HOLLYWOOD - At a recent American Cinema Editors (ACE) screening of Lord of the Rings: Return of the King, here in Hollywood, post producer Jamie Selkirk spoke with Post about his seven-year odyssey supervising the post production of the Lord of the Rings trilogy.
Wellington, New Zealand-based Selkirk, who is a partner in Three Foot Six Ltd. and Weta, says that it took six million feet of film to make the trilogy, roughly two million for each movie. "Film one [Fellowship of the Rings] had a bit more location footage but film three [Return of the King] had a lot more effects shots." Fellowship, he says has about 500 effects shots, The Two Towers has 800 and Return of the King contains a whopping 1,500 effects shots.
After overseeing the editing process on the first two films, Jamie Selkirk cut Return of the King himself.
The original plan was to have Selkirk cut all three movies, but that proved impractical. "I was involved as a co-producer in the whole trilogy on the post production side."
Selkirk hired John Gilbert to edit Fellowship of the Rings and Michael Horton to cut The Two Towers. He elected to cut the third movie, Return of the King, himself. "I always liked that script best," he says with a smile.
Selkirk says that working with director Peter Jackson is a very dynamic experience. "He was always in the cutting room. He quite enjoys that process. I think in another life he probably wanted to be an editor."
Selkirk was editing and conforming the film concurrently. "As we got to a stage where we needed to see it up on the wall we'd conform a loose cut of the film, screen it, do a tighten up and screen it again. It gave me the opportunity to be fresh eyes for Peter. I'd look through it and make suggestions about how we could tighten up loose ends. We bounced off each other quite well."
Just six Avid Film Composers were used to cut all three films.
He recalls that they started filming Lord of the Rings in 1999. They shot massive amounts of footage for 15 months, sometimes 40,000 feet a day. Jackson, he says, tends to shoot with two cameras, sometimes even adding a third or fourth camera for shooting at high speed.
They had thousands of feet of elements, background plates, miniatures and miles of green- and bluescreen footage to go through. "Like anything, you are looking for the best performance out of the takes. It took us forever to go though and find the pieces we wanted."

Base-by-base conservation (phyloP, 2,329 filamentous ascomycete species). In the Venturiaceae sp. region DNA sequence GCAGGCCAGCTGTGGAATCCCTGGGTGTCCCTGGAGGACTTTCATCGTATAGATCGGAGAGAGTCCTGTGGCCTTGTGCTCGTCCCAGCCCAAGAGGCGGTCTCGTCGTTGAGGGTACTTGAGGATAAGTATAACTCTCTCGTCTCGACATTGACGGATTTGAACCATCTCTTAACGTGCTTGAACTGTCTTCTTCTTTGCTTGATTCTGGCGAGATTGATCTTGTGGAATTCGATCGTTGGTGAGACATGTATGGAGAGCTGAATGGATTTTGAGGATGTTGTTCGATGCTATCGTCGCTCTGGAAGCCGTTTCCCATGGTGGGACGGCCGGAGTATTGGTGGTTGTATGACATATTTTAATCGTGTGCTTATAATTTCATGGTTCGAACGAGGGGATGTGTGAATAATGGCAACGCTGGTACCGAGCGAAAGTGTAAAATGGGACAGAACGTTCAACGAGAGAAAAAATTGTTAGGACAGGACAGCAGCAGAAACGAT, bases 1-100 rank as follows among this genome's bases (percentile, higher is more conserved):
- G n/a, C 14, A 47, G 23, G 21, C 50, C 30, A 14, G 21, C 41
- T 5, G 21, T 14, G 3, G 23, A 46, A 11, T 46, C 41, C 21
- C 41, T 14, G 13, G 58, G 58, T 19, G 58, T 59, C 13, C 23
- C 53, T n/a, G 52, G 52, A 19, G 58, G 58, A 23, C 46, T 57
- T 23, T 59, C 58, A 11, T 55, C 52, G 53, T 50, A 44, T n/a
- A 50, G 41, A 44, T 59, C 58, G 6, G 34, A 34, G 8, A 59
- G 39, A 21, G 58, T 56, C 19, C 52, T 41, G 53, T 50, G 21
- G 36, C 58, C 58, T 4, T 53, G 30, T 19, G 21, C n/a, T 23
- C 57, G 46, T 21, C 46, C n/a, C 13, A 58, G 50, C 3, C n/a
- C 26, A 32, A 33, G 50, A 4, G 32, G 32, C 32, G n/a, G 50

They had six Avid Media Composers to cut all three movies. "We started out with 680GB, which we thought was a lot at that time, and ended up with 3TB by the time we finished," he says.
In 2000 Selkirk did an assembly edit of Return of the King just to make sure the footage was okay and that they had the basic story. "We put it aside because Peter wanted any available time spent on Fellowship of the Rings because that was the one we had to get right."
Selkirk didn't take Return of the King off the shelf again until January of this year. "It was about four and a half hours long. We ran it down to see what Peter thought of it and we decided it needed a few pick-up scenes. So this year we spent seven to eight weeks shooting some pick-up scenes."
At the beginning of the edit they had rough comps of the effects shots, wireframes and grey scales, that were constantly being updated. At one point, he says, they were getting over a 120 shots a week from Weta, Rings' visual effects facility in New Zealand.
By July of 2003 Return of the King was still unfinished. Editing moved to the UK from August to September where Howard Shore was scoring the film. "We eventually left the UK with five reels locked down, got back to New Zealand and in the last four weeks locked down the other five reels.
"The first time that Peter and I sat down and watched the movie," he recalls, "was at the New Zealand premiere because we mixed all the reels out of order."
A DIGITAL INTERMEDIATE
Return of the King was rendered to negative from a digital intermediate at The PostHouse AG in Wellington, NZ. They scanned every shot of the final cut at 2K. "We would never have finished this film if we had done traditional negative cutting," notes Selkirk. "What was fantastic about the digital intermediate is that you can match the drama footage and the effects footage so well."
Having a DI of the film also helps with the DVD process. Selkirk is still editing the DVD version of Return of the King.
There's about 25 minutes of footage that they're putting back in, he says. "In about four weeks we should get the editing done. Howard is writing music for the extended version. Then we have another recording session in about five weeks."
Selkirk is surprised that people refer to The Lord of the Rings films as effects movies. "We have tried to keep the effects side of it slightly in the background. Even though there are a lot of effects shots and CG, at the end of the day we still look at it as being an emotion-driven drama. That's the way I look at it," he says.